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At the first sign of stroke, you need experts who can promptly diagnose and treat. The experienced neurologists at California Hospital Medical Center provide coordinated response and specialized stroke services 24 hours a day.
Not all hospitals are prepared to treat stroke. Our Stroke Center has earned the Gold Seal of Approval from The Joint Commission, certifying California Hospital as a "Primary Stroke Center" as well as the Get With The Guidelines - Stroke Gold Plus Target: Stroke Elite Plus Honor Roll award from the American Heart Association/American Stroke Association.
According to the AHA, stroke is one of the leading causes of death and serious, long-term disability in the United States. On average, someone suffers a stroke every 40 seconds; someone dies of a stroke every four minutes; and 795,000 people suffer a new or recurrent stroke each year.
Recognizing the first warning signs of stroke and getting expert medical help quickly is critical for successful treatment and recovery. California Hospital has a trained stroke team that provides prompt diagnosis and treatment. Experienced neurologists and other clinical experts lead the team.
California Hospital is proud to be one of Los Angeles County’s hospitals designated as a primary stroke center. Dr. Antonio Liu, California Hospital’s Stroke Program Medical Director, has advanced training in neurology and stroke care. Cathy Van, RN Stroke Program Coordinator, in collaboration with multidisciplinary team follows the progress of every patient, reviews each plan of care, provides recommendations using evidence-based guidelines, and provides consultation for care at home -- excellent short-term and long-term rehabilitation services.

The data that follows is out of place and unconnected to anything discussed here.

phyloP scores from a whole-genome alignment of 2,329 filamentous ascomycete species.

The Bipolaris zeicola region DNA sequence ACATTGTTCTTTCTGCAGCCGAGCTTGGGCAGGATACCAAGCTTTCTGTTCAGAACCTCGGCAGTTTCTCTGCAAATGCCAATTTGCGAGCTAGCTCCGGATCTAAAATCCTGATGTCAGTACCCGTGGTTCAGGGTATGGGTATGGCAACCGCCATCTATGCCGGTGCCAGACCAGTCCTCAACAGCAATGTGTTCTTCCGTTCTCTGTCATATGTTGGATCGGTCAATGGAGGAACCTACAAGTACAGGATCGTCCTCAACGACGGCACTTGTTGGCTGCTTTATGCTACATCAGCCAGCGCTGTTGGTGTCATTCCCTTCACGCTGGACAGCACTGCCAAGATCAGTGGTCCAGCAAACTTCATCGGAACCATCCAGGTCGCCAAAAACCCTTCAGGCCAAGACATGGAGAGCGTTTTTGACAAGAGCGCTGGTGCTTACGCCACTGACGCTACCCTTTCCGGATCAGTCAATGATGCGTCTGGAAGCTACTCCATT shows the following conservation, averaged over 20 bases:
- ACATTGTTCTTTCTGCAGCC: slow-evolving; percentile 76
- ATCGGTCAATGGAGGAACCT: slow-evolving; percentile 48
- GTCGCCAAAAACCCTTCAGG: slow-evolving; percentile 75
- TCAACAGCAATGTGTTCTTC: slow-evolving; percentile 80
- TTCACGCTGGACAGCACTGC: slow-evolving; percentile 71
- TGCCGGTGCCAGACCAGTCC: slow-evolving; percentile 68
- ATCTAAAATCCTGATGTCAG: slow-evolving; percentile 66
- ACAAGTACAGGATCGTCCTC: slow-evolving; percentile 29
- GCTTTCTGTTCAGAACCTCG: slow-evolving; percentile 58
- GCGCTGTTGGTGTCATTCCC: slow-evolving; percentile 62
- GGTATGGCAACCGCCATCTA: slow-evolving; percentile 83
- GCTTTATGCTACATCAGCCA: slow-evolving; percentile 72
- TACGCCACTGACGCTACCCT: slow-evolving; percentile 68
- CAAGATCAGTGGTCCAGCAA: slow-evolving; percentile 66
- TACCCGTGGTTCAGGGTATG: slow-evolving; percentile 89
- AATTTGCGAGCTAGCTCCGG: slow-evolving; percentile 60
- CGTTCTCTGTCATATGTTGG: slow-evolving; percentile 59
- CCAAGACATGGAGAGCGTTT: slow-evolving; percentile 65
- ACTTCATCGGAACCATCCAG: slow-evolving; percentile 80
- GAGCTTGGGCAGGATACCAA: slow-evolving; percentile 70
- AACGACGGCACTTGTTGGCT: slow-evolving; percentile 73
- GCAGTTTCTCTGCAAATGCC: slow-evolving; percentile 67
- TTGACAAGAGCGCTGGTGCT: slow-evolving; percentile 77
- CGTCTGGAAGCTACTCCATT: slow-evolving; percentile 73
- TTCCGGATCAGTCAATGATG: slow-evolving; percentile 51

For more information, please contact Cathy Van, RN Stroke Program Coordinator at 213.742.5505.
F.A.S.T. is an easy way to remember the sudden signs of stroke. When you can spot the signs, you'll know that you need to call 911 for help right away. F.A.S.T. is:
FACE: Face Drooping– Does one side of the face droop or is it numb? Ask the person to smile. Is the person's smile uneven?
ARMS: Arm Weakness– Is one arm weak or numb? Ask the person to raise both arms. Does one arm drift downward?
SPEECH: Speech Difficulty– Is speech slurred? Is the person unable to speak or hard to understand? Ask the person to repeat a simple sentence, like "The sky is blue." Is the sentence repeated correctly?
TIME: Time to call 911– If someone shows any of these symptoms, even if the symptoms go away, call 911 and get the person to the hospital immediately. Check the time so you'll know when the first symptoms appeared.
For a Physician Referral, call 888.742.2462 or use our online feature, Find a Doctor.